The Most Popular Cultural Videos of 2015 1

Native American culture and tradition is obviously an important influence to our company and the type of products we make and release. Our Native American ties are strong. Throughout the year, our team visits various reservations across the country, meeting with tribe elders and educators as we work on content. We have cultural consultants who work closely with us on every step, guiding, developing and vetting our cultural content.


In striving to make the most authentic and useful educational material, we have incorporated history and traditions of tribes such as the Objiwe/Chippewa and the Dakota/Sioux. In both Spirit Lake and Fish Lake, you can find cultural videos (popping up as Easter eggs between challenges) that are used to teach fun facts about these tribes going back hundreds of years, with some customs still being practiced today.

Since we’ve already provided you our 2015 Top Lists covering math resources and popular blogs, it’s only fair that we share with you our Top 5 Native American Cultural videos. The videos are packed with interesting facts about the beliefs, lifestyle and hunting techniques of the various tribes. You can use them anytime you need and they’re a nice break from planned lessons, wouldn’t you say?

Native American Tradition of Counting Coup – A video explaining the counting of coup and the tradition of putting notches in the coup stick.
How The Ojibwe Caught Fish – Discover the various ways the Ojibwe tribe fished for their meals in this short video.
Native American Hunting of Deer and Buffalo – A video explaining the seasons of hunting.
Earning an Eagle Feather – A video showing the various deeds of what was required to earn and be able to wear an eagle feather.
Afterlife – Learn about one of the four cycles of life that the Sioux believed in, by watching this short video.






Through tweets, e-mails and/or face-to-face meetings, people are always telling us how much they love our games, sharing the positive impact titles like Spirit Lake and Fish Lake have made on how they see and use math. Not only do people share their passion for the content we produce, the conservations almost always end with “How can I help?” or “What can I do to spread the word?” We love that energy from our 7 Generation Games community, and we’re here to let you know exactly how you can help us.

TELL ALL OF YOUR FRIENDS AND FAMILY. It’s just that simple. Forward our newsletters to parents, educators and students you know. Tweet out your experiences playing and learning from our games. If you’re a parent, contact your child’s school telling them about us and the benefits from learning math and history through playing our games. Word of mouth is one of the strongest tools we have in putting 7 Generation Games on people’s radar.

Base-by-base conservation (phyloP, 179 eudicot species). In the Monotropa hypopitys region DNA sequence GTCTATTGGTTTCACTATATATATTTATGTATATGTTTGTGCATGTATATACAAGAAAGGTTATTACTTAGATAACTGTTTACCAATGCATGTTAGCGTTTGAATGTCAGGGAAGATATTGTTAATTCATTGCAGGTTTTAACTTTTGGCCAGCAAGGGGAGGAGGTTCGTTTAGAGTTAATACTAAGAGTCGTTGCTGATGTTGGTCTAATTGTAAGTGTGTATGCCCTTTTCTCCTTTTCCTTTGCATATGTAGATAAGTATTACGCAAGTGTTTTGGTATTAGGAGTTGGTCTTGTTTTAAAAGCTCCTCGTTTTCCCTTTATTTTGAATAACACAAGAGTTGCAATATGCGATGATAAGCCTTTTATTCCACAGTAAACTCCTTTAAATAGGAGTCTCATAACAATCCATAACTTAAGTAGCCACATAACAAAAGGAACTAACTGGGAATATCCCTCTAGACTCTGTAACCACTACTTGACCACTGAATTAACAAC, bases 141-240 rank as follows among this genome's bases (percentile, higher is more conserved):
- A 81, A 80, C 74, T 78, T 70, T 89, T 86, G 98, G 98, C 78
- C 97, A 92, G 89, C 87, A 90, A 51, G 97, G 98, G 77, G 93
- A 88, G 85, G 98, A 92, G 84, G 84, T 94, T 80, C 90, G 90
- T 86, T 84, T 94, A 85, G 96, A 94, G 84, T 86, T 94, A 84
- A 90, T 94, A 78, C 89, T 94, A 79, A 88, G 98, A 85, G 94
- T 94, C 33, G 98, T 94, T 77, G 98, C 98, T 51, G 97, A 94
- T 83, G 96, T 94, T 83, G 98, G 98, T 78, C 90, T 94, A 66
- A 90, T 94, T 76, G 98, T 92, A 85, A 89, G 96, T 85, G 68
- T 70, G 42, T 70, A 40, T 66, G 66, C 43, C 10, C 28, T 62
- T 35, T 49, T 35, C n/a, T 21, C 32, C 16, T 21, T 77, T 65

In offering top notch educational games, we want educators and parents to know that they have an option when it comes to keeping their kids learning and engaged. We always say that we succeed only if students are enjoying and learning from playing our titles. That’s the power behind our brand and the core of what we do.

With the beta version of Forgotten Trail out and the highly anticipated Aztech set to be released this year, the 7 Generation Games reach will continue to grow, impacting the lives of students. Not only do our games have a proven track record of improving kids test scores, we also have the data showing the progress to school administrators and parents.

So please never forget that you are our biggest ambassadors! The passion, belief and excitement, that you have in our type of educational entertainment, is what will get others to notice and pay attention. This is shaping up to be a big year for us and –with your help– there’s no telling how many lives we can touch and improve.

Leave a comment

Your email address will not be published. Required fields are marked *

One thought on “The Most Popular Cultural Videos of 2015

  • Elaine

    I am glad to see this post for two reasons. It inspires me to bug some schools and more people. It also is a breath of fresh air that you are working directly with the Native American tribes. This is very cool! Please keep working with the tribes and I hope you work with more tribes! This helps on so many levels, sharing their truths. The math of course is great plus. You know up until the last few decades, many people treated natives like their ancestors all lived in tents, and now have to live on reservation drunk, defeated and broken. I know this is not true. The native tribes are alive, and doing well for themselves in their own ways. The government may shut down, but you already know the tribes will survive. I think for example how Alabama Coushatta tribes built log cabins and farmed. I think about how the Comanche tribe hunted the sacred buffalo, and their ways of hunting and raiding gave rise to many westerns. I am related thru captivity to them from a fort massacre, for example. But people look at me and think I am lying about it, because I am light skinned, and most are ignorant of the fact Quanah Parker was half white. I am not a card carrying tribal member with government cheese, so they think oh well she is lying. hah! I know I am not alone in this. There are many who are related thru blood but told like I was check the Caucasian box. And also don’t tell people you are native Texan. I think about how their are tribes such as Mohawk, Apache, and Iroquois that warred and married with them and each other. I think also too of the Cherokee who had their own language and newspaper. These are but a few examples.I like seeing which elders are involved. I can only imagine how the children of their tribes act when they see their elders. Keep up the good work team! Soon you will have a whole continental map of Native math games! (: